When you’re growing a startup, it’s crucial to learn where you excel and where you suck. A personal example of the latter is finance. I can logically and mathematically comprehend it all—I get it. But because it overwhelms me and I’m not as educated in this area as I could be, I knew I needed to bring someone in to advise both myself and the team.
I've known Tyrone Ross for quite some time and the first time we ever spoke was on the track of Metuchen High School. I was struggling with my hurdles and told me to essentially step back, take a few minutes, and then try again. Fast forward fifteen years later and he and I were speaking about his joining our team at Iris Health in this capacity, he immediately said, “What are five things I need to know if we’re going to succeed?”
This became arguably the greatest and most necessary Q&A I’ve ever answered as a compass for both myself and teams I’ve helped build. It gave me a different kind of clarity, and forced me to see the fears and lessons I’d had inside my head, but was unable to reference or articulate.
Success is different for everyone. Not every startup will be a unicorn, and not every product will or should be a startup. Some companies will become profitable within a year but never reach a billion dollars in ARR, while others will go on to IPO. You as a founder need to define what the success of the product, and in turn the company, looks like.
It’s not the perfect recipe, but it’s damn close, and the food tastes good. So I figured I’d share. Some answers are fleshed out so it's more clear versus what he and I discussed, but still very raw in terms of thought. I didn't change much for the sake of the post...
1. There is a 99% chance this will fail.
Even by doing all of these things and more, there’s no guarantee. Success in any industry is based on luck (under the pretense that you view luck in this case as hard work + opportunity colliding). A number of ingredients must come together—state of a market, the right PR, the right customers and connections, beautiful design and development, and most of all, a product that users want and need. These elements and more must all collide at the right time in order for it to be successful.
2. Move at an efficient speed.
By this I mean, move fast and only break things you can afford to fix. Even if you have millions in the bank, until you are profitable or IPO you don’t have the time or resources to fall very far behind on a recurring basis. Put checks and balances in place to catch faulty processes and ensure that even if you don't, you're able to adjust your sails accordingly to recover.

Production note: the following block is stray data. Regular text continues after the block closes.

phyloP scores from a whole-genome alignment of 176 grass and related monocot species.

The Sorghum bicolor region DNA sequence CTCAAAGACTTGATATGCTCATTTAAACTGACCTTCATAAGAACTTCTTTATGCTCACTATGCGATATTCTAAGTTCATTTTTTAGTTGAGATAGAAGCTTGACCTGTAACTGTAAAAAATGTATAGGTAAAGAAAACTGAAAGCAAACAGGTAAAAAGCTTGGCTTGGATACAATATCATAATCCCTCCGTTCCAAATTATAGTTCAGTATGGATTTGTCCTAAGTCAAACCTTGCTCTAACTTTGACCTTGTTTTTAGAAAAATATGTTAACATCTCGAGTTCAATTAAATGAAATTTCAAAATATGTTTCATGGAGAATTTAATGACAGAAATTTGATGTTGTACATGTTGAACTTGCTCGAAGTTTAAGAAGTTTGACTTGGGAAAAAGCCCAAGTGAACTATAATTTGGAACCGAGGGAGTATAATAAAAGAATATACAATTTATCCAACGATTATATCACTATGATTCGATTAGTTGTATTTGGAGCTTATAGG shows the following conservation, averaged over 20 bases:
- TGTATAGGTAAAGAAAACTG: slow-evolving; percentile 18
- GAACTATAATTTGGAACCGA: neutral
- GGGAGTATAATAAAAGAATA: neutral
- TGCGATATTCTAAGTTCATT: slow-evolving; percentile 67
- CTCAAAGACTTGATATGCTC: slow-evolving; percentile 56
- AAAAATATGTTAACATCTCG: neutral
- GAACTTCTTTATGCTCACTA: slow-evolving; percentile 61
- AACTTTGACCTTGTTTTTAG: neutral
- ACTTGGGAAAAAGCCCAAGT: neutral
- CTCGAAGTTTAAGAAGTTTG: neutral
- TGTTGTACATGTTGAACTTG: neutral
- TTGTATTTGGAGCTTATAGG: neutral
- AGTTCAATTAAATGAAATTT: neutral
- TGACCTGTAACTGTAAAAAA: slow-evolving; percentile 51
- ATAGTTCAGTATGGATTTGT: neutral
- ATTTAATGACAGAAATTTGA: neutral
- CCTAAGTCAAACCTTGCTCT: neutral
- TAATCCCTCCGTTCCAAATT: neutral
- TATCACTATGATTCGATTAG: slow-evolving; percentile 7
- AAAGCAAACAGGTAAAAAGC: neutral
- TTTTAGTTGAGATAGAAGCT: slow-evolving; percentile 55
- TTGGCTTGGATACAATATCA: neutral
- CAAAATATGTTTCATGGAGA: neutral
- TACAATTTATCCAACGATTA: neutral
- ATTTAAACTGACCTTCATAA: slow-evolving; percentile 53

3. Know your strengths and weaknesses.
Where do you struggle as a leader or team? What are you really good at? We need to avoid pride clouding judgement, or holding us back. Find people from different backgrounds with different experiences and talents who will impact the product and team culture positively. Help mold them into leaders and great product folk, and let them do the same for you. A big part of this will be ensuring your personal life is sound; this is just as important as your work. I'm a big proponent of balance; work hard, use the restroom, get shit done. But everything, from travel to new hobbies, will enable you to bring more to the table. Plus, you’ll live longer. Bonus.
4. Build on top, not across.
Always have a true north that keeps you focused. You need to take a strong stance on the mission, and ensure the decisions you make build on top of that foundation. Building across for the sake of it, or because 2 out of 10,000 people have asked for a feature, will result in feature creep. A mission-driven company builds an opinionated product that creates character. People fall in love with and buy into character.
5. We must always remain an experience driven product.
- People over profit. Don’t sacrifice customer experience to collect revenue.
- Do not focus more on technology or design or sales.
- No silos in the organization means no silo in the experience.
Everything must align; from the voice of the brand, the typography you choose, how fast it solves the problem and how clear the copy is for everyone reading.
Again, these are by no means the startup commandments, but these have served all of the teams I’ve worked on quite well. Each founder’s journey is different; the wants, needs and missions are different, and the things that fuel us stem much further back than the small fraction of the time in our lives we spend here in business. The lessons we learn, in turn, are all byproducts of the successes and failures before that.
If you had to pick though, what would you say your Top 5 that are necessary to what you deem success? You can find me on Twitter @imcatnoone talking shop.
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